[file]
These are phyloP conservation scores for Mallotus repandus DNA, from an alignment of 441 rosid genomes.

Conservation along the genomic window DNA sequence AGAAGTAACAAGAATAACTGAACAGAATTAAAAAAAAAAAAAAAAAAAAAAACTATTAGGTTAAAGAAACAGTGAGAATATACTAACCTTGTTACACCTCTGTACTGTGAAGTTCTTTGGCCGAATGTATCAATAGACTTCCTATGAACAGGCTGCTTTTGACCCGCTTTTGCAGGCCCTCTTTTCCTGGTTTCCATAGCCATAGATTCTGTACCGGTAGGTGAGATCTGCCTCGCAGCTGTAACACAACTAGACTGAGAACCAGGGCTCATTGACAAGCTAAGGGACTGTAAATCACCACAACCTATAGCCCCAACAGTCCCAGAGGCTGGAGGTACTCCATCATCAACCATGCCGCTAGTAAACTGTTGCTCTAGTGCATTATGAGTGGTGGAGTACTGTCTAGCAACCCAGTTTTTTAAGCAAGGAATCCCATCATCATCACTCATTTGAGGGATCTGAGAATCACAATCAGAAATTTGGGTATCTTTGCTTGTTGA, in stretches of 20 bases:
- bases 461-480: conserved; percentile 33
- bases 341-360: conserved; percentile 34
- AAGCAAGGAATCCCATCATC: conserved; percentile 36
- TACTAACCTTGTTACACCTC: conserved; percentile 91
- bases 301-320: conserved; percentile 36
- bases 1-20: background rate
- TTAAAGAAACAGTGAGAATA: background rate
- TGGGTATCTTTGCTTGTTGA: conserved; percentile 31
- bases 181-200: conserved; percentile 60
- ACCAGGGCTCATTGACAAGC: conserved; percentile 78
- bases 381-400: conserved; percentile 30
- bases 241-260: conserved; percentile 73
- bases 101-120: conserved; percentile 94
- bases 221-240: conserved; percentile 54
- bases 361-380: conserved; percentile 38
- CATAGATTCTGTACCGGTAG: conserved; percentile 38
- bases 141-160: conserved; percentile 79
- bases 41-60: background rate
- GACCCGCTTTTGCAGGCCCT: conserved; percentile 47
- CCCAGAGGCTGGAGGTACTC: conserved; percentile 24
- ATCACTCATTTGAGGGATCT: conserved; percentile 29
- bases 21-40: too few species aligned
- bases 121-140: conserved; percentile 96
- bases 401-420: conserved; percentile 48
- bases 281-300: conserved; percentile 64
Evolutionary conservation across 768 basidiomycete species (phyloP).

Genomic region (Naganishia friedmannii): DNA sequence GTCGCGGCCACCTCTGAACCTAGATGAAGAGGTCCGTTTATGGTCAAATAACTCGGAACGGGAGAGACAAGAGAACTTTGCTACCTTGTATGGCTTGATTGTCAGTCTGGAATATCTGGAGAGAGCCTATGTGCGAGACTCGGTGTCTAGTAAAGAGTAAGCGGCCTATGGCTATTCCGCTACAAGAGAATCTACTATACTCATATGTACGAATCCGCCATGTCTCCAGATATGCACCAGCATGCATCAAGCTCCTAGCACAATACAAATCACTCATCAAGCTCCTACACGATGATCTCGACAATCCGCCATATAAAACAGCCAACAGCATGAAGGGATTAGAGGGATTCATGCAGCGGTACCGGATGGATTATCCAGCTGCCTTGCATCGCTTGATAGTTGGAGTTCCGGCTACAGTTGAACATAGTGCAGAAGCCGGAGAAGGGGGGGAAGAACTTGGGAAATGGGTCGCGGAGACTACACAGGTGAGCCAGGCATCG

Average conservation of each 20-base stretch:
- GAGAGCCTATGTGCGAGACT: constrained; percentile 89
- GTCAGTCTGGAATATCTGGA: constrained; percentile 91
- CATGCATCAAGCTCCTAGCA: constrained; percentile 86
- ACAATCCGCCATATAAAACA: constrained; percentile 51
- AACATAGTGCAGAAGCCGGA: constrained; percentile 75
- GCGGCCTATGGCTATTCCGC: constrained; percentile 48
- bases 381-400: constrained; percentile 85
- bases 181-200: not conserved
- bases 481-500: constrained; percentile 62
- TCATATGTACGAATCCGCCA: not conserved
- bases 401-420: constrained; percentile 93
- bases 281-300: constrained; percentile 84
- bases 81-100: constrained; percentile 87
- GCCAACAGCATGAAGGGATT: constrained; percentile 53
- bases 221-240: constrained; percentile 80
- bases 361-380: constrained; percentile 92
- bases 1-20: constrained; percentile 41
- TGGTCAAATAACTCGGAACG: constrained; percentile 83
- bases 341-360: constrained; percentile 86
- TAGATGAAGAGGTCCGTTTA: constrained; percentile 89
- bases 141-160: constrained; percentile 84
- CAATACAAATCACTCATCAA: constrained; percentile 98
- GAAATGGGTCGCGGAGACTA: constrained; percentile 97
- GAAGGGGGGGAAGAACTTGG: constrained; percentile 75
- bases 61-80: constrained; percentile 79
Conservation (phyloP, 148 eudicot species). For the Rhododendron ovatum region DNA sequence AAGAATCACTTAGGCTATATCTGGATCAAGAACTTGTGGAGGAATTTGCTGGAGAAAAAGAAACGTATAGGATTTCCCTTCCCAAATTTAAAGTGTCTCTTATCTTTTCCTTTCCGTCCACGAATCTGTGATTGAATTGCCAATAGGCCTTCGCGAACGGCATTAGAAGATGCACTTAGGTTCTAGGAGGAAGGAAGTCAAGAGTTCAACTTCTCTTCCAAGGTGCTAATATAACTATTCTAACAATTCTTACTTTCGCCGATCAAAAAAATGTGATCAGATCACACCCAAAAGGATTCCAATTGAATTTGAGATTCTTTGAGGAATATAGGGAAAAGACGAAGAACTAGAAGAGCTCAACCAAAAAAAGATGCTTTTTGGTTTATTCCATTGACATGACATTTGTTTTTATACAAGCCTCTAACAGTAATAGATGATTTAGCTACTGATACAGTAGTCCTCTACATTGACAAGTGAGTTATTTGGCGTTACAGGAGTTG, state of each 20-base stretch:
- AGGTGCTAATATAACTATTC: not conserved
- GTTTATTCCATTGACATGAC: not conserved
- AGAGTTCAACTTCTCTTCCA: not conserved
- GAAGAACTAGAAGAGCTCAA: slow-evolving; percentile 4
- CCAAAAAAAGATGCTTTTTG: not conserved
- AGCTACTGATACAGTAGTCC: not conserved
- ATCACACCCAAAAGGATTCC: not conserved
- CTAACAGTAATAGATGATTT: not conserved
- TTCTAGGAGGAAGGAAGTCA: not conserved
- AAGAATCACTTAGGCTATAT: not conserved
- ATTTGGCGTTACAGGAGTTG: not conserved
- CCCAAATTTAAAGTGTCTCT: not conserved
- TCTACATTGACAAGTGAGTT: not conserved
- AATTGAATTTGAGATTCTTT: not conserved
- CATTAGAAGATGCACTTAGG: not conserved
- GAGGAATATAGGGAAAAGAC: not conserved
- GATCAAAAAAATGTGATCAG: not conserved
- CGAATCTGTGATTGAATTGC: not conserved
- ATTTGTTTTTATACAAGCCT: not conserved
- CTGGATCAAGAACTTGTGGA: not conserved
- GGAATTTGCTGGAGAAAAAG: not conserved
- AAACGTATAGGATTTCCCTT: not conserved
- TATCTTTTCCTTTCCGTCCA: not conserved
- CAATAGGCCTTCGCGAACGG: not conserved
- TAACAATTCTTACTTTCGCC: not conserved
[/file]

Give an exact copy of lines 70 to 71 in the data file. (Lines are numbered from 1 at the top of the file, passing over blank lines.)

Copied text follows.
- AATTGAATTTGAGATTCTTT: not conserved
- CATTAGAAGATGCACTTAGG: not conserved